Application of Antimicrobial Pharmacodynamic Concepts into Clinical Practice: Focus on β-Lactam Antibiotics
Insights from the Society of Infectious Diseases Pharmacists
Article first published online: 6 JAN 2012
2006 Pharmacotherapy Publications Inc.
Pharmacotherapy: The Journal of Human Pharmacology and Drug Therapy
Volume 26, Issue 9, pages 1320–1332, September 2006
How to Cite
Lodise, T. P., Lomaestro, B. M. and Drusano, G. L. (2006), Application of Antimicrobial Pharmacodynamic Concepts into Clinical Practice: Focus on β-Lactam Antibiotics. Pharmacotherapy, 26: 1320–1332. doi: 10.1592/phco.26.9.1320
- Issue published online: 6 JAN 2012
- Article first published online: 6 JAN 2012
- Monte Carlo simulation;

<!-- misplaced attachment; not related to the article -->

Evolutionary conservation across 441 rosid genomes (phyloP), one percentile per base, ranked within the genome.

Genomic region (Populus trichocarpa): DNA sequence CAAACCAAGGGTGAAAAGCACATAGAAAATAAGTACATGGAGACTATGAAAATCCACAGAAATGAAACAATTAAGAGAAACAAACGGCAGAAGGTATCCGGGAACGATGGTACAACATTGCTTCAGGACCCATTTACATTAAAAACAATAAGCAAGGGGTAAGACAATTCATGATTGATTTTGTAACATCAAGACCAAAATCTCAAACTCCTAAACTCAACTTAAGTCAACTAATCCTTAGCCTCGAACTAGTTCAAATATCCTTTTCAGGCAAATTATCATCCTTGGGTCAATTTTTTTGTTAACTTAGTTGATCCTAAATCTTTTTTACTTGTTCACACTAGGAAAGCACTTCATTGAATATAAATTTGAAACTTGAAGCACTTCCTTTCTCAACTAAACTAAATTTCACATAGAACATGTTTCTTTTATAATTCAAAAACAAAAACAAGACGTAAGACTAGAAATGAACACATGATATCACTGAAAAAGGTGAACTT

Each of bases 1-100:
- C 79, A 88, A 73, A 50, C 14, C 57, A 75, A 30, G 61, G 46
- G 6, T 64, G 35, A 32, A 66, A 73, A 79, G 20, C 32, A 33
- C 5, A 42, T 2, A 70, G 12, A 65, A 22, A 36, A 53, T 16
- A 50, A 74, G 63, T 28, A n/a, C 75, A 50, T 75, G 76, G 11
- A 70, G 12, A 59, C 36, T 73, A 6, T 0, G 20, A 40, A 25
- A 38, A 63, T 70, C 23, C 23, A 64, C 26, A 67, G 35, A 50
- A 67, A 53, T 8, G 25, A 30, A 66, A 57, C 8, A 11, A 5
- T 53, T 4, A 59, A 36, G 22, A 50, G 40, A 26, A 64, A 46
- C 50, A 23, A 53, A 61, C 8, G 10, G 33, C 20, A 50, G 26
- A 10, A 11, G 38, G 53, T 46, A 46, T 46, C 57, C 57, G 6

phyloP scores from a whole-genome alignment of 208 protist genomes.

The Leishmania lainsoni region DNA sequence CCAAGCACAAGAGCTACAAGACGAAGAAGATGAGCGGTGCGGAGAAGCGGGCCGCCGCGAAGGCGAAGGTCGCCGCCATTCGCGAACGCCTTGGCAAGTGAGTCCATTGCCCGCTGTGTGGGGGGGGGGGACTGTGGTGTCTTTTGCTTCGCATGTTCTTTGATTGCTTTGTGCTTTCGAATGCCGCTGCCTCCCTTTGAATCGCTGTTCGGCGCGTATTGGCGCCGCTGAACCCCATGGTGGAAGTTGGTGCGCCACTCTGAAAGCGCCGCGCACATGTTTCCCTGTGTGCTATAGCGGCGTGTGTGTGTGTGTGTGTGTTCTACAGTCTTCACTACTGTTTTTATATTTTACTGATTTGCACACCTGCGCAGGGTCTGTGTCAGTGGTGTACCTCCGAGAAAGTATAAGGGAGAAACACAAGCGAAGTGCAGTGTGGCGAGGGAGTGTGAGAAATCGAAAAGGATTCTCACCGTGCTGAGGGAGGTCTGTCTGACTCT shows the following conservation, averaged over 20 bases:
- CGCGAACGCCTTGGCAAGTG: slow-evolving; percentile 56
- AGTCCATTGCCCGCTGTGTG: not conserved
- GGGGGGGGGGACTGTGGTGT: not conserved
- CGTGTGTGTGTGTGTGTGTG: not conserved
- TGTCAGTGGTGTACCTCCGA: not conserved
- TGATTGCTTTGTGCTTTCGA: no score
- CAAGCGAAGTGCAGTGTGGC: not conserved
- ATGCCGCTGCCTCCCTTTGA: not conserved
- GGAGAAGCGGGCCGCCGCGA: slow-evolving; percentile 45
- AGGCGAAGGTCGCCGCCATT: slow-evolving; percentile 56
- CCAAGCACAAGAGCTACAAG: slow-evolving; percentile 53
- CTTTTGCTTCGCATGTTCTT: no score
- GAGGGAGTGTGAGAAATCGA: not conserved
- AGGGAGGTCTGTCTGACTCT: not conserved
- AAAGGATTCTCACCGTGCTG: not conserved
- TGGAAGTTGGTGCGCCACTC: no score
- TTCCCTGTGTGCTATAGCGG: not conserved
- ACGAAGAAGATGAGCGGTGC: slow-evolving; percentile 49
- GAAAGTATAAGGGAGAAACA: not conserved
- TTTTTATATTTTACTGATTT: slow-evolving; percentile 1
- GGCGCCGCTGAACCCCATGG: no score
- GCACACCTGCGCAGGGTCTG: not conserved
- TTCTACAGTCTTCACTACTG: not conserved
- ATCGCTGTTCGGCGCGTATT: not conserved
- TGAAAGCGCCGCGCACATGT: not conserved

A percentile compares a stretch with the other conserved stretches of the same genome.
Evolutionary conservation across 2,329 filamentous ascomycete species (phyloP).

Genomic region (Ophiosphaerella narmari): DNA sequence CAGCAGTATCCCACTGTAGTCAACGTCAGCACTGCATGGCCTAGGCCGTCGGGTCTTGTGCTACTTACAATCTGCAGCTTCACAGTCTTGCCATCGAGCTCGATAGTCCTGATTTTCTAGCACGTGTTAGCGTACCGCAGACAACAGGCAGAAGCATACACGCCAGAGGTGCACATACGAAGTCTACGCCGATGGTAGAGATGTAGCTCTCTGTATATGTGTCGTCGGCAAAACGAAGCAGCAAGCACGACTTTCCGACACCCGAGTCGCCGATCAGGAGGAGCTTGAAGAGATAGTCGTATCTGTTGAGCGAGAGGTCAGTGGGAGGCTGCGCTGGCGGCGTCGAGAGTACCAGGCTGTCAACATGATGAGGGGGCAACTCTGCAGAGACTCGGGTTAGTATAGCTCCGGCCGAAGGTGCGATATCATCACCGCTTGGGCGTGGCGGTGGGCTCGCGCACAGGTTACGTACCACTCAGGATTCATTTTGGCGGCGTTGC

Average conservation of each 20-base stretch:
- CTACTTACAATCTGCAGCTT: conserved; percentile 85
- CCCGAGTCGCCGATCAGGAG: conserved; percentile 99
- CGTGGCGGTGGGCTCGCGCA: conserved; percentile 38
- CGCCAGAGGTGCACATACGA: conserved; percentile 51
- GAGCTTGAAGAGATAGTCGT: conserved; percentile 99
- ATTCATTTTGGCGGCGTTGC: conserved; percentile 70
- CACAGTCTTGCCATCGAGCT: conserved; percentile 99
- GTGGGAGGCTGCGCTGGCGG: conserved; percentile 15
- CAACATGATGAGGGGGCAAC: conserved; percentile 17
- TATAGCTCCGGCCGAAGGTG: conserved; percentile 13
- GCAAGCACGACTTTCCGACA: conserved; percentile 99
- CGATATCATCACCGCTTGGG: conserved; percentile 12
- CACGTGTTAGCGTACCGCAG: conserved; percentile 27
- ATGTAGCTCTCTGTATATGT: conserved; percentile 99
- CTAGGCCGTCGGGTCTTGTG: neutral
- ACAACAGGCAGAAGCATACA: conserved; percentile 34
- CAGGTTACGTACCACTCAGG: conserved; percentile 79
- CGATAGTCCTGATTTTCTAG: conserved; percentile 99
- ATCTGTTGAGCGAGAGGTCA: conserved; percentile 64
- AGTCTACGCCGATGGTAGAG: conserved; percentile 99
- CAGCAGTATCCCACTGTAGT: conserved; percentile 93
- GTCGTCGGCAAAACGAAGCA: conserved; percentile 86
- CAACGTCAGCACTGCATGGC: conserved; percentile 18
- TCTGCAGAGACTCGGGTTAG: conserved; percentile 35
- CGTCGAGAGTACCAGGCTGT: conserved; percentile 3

In recent years there have been tremendous strides in understanding the relationship between the pharmacodynamics of β-lactams and microbiologic response. For β-lactams, in vitro and animal studies suggest that the amount of time in which free or non–protein-bound antimicrobial concentration exceeds the minimum inhibitory concentration (MIC) of the organism (fT>MIC) is the best predictor of bacterial killing and microbiologic response. Using population pharmacokinetic modeling and Monte Carlo simulation, it is possible to integrate pharmacokinetics, a pharmacodynamic target, and microbiologic surveillance data to generate empiric β-lactam dosing strategies that maximize the likelihood of achieving fT>MIC associated with near-maximal bactericidal effect against the range of pathogens encountered in clinical practice. At Albany Medical Center Hospital, these mathematical modeling techniques were used to devise alternative dosing schemes for piperacillin-tazobactam, meropenem, and cefepime. These alternative schemes optimized fT>MIC at a lower total daily dose than would be employed with traditional dosing methods. Moreover, they achieved the targeted fT>MIC with less administration time/day than would be needed for continuous infusion.